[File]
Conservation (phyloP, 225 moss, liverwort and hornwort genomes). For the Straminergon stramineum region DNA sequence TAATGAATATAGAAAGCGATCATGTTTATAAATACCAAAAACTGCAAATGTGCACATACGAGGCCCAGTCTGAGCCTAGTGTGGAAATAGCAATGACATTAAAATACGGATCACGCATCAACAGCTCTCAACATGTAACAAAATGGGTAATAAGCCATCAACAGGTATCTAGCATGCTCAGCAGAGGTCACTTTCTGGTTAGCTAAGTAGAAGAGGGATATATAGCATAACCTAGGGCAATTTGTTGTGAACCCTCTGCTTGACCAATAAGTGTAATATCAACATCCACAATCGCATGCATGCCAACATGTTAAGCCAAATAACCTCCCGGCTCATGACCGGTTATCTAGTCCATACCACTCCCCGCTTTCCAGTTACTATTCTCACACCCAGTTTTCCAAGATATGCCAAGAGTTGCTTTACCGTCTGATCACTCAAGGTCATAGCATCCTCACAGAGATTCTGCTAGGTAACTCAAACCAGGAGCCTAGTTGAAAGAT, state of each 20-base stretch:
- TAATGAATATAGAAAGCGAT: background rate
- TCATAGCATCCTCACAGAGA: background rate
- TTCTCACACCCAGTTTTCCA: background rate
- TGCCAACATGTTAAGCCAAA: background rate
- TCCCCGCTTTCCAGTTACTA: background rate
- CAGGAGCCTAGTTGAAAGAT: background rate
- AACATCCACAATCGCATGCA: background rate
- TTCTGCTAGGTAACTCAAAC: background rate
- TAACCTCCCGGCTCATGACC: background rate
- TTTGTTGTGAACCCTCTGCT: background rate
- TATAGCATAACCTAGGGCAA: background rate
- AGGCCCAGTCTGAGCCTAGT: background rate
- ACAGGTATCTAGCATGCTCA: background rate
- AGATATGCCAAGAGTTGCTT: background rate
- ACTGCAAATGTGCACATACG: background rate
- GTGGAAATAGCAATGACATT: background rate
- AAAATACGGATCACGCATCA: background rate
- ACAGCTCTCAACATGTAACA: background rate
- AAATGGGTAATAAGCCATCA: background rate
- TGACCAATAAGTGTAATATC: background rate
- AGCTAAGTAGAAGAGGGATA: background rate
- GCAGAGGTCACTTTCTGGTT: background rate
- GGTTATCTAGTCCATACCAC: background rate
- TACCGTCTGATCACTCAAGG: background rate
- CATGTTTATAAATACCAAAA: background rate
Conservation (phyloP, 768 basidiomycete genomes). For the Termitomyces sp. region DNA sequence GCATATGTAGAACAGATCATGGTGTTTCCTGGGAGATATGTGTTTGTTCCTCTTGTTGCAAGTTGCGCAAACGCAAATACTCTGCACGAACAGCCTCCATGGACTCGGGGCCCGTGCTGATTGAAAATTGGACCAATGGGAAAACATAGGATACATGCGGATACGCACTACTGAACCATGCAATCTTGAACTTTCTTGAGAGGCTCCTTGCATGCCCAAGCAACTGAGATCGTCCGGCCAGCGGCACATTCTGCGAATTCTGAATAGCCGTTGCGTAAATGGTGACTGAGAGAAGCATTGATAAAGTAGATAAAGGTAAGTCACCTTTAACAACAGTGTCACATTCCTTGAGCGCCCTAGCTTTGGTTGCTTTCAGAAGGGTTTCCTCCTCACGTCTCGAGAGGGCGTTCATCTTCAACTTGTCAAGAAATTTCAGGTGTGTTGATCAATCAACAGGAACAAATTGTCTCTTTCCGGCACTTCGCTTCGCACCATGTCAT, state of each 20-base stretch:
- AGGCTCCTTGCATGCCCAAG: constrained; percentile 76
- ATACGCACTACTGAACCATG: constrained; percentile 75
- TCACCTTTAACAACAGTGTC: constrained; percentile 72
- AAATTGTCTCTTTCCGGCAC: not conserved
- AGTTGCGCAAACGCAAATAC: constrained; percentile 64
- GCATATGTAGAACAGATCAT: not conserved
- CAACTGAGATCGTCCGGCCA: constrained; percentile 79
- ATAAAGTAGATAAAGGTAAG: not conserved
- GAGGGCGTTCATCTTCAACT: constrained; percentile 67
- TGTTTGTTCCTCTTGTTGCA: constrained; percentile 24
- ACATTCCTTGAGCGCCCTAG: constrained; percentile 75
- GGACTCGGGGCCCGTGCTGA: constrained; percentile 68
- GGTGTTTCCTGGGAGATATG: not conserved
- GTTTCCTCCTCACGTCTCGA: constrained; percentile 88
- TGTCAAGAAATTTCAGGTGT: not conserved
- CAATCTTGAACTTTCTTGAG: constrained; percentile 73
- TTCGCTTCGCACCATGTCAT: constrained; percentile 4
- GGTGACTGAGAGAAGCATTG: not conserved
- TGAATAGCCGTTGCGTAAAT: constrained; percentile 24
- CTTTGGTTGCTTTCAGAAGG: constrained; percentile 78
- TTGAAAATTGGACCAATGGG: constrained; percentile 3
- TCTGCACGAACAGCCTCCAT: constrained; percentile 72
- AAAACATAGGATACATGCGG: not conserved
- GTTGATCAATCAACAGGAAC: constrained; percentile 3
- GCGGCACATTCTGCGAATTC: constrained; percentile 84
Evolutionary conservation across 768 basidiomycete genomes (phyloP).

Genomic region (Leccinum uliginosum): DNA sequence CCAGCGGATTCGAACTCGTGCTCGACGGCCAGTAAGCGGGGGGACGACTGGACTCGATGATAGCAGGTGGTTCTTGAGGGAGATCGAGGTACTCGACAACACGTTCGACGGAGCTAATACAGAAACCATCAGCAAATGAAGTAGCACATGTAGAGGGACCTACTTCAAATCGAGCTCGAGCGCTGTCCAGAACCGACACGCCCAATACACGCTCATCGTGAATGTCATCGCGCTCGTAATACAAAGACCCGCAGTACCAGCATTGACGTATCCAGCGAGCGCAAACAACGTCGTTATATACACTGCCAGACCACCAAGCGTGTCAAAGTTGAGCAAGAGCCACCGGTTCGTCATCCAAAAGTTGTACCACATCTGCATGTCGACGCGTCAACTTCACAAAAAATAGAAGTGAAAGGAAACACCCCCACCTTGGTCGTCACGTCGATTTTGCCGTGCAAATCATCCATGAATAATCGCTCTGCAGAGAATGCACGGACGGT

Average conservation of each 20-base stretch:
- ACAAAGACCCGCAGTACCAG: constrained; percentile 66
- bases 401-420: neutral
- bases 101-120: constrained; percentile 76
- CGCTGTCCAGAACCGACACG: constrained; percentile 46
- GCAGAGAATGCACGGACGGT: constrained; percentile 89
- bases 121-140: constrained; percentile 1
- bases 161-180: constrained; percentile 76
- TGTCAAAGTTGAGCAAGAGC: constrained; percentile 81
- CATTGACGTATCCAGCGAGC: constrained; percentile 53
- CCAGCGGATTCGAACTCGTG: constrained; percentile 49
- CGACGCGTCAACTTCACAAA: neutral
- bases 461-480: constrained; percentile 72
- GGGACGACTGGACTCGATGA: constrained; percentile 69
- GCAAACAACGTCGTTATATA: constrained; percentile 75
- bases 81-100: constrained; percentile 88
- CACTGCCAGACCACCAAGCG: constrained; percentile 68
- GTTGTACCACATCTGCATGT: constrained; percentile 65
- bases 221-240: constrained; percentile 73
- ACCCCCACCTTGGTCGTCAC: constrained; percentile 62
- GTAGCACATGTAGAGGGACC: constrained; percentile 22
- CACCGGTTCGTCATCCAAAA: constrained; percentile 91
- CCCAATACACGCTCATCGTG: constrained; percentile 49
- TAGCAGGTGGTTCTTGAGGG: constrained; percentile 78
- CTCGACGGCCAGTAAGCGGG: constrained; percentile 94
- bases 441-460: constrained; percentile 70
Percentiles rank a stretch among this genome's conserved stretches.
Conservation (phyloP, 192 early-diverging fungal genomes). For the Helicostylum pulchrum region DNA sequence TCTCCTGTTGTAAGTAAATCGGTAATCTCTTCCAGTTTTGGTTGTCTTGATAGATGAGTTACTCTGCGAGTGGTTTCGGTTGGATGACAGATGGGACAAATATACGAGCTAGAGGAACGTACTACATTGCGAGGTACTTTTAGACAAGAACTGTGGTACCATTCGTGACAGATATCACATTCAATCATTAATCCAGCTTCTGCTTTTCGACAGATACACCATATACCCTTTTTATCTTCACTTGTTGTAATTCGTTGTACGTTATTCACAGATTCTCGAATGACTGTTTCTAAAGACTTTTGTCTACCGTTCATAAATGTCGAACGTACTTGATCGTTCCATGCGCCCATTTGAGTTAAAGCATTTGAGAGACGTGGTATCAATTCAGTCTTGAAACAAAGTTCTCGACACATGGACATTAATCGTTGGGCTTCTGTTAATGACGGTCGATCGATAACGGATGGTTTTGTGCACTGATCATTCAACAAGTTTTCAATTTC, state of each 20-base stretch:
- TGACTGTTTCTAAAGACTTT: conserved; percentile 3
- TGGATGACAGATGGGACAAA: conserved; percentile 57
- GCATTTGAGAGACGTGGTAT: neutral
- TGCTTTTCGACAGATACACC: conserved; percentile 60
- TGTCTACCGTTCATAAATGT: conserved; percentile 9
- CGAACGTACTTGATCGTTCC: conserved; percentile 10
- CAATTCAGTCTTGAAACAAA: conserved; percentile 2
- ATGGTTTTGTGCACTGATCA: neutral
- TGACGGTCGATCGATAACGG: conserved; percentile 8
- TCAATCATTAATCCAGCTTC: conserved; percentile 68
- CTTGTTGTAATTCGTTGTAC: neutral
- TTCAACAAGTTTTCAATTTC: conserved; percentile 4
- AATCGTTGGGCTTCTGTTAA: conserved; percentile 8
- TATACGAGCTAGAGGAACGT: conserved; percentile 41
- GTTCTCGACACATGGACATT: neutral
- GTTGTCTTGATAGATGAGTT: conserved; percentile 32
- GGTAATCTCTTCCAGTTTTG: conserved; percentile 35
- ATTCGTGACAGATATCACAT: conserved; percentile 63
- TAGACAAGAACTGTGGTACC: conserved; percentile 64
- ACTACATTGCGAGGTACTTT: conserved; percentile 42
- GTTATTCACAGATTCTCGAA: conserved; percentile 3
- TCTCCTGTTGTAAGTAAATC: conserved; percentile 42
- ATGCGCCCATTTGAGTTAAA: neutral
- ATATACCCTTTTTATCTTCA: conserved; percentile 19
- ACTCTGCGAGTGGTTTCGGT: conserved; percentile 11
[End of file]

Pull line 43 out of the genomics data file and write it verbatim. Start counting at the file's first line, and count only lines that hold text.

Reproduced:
- CAATCTTGAACTTTCTTGAG: constrained; percentile 73